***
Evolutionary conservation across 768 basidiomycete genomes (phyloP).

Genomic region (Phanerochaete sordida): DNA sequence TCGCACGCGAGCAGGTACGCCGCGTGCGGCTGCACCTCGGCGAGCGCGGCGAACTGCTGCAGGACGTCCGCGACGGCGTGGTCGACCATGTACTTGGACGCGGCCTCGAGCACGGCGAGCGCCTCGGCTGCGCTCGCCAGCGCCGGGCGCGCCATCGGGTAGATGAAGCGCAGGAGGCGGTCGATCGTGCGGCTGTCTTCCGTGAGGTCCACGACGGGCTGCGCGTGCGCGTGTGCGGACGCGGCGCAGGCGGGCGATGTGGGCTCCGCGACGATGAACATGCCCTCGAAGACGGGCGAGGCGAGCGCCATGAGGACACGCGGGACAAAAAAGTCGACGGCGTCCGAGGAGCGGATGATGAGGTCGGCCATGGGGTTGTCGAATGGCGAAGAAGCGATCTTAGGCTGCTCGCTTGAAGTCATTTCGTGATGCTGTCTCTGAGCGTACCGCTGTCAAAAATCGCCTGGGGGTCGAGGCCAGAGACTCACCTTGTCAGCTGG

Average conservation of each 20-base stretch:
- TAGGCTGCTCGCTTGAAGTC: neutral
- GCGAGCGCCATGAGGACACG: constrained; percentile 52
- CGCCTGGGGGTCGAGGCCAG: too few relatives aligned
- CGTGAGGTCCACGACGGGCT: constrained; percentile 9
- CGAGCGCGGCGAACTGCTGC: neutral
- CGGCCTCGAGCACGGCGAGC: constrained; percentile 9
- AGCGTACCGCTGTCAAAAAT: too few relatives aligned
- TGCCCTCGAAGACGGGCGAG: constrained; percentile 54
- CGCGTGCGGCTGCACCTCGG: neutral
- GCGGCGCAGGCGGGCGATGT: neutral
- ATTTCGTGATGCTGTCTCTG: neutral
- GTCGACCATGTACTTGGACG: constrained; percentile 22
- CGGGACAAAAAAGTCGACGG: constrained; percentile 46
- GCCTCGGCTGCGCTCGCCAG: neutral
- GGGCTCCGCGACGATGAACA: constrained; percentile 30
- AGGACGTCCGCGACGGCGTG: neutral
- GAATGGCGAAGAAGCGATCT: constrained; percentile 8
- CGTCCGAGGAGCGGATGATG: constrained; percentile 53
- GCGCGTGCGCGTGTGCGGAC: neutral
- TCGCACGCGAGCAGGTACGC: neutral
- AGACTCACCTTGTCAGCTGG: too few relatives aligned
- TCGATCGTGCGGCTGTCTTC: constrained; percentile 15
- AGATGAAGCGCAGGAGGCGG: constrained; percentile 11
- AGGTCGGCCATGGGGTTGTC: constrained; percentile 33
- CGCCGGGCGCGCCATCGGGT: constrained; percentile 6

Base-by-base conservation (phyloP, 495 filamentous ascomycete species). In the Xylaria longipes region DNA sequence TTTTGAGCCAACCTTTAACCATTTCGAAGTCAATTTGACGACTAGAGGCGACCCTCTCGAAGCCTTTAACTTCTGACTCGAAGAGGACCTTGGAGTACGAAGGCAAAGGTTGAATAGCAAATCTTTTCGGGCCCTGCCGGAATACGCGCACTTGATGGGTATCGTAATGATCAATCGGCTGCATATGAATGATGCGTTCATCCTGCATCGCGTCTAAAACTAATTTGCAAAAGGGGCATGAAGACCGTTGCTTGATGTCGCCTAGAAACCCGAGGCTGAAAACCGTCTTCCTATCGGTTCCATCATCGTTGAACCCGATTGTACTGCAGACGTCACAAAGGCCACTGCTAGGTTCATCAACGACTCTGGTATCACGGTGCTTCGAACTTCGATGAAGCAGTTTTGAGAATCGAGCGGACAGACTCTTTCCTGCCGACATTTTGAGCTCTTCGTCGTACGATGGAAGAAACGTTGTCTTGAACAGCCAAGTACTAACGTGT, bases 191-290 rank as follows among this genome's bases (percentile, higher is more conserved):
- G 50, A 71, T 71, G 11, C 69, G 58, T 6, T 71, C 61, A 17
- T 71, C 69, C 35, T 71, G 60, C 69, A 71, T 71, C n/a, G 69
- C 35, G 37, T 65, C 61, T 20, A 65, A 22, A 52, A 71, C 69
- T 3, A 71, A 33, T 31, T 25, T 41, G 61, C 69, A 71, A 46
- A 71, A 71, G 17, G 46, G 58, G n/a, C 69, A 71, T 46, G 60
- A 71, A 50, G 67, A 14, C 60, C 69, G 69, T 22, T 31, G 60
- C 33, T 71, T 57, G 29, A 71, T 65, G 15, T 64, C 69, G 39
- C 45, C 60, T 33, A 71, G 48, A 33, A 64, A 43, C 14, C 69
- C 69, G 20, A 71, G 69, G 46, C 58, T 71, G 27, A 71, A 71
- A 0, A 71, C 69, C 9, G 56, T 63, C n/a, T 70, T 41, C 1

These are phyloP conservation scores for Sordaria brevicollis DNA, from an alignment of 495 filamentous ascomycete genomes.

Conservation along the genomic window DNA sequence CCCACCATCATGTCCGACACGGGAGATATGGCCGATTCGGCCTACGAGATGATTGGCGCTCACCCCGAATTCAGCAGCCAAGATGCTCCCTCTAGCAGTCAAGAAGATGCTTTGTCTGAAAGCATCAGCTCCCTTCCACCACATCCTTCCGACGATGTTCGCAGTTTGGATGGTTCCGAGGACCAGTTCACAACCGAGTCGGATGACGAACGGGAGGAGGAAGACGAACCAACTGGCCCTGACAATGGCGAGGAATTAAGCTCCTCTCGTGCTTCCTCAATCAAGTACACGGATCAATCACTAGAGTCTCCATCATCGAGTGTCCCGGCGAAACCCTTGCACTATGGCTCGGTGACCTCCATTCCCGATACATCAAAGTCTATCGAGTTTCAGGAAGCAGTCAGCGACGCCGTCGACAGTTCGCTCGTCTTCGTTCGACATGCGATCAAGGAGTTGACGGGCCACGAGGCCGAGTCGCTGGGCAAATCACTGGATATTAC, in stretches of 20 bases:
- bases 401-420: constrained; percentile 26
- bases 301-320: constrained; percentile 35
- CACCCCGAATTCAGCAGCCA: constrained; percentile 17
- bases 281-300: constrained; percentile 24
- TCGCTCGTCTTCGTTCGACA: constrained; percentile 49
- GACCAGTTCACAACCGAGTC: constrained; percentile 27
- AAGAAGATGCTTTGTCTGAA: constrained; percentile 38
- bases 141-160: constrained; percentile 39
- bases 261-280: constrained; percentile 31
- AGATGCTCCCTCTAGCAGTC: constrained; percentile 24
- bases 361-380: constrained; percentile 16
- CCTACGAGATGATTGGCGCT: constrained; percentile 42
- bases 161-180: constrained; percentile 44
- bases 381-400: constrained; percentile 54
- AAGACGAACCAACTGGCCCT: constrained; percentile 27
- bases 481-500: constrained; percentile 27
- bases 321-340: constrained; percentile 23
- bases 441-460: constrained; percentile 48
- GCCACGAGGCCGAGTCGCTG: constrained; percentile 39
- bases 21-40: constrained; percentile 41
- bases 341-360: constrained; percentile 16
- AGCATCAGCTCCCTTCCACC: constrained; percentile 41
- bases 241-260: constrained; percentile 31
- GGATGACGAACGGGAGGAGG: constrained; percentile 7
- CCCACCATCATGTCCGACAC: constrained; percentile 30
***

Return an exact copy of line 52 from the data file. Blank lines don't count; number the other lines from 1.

- bases 361-380: constrained; percentile 16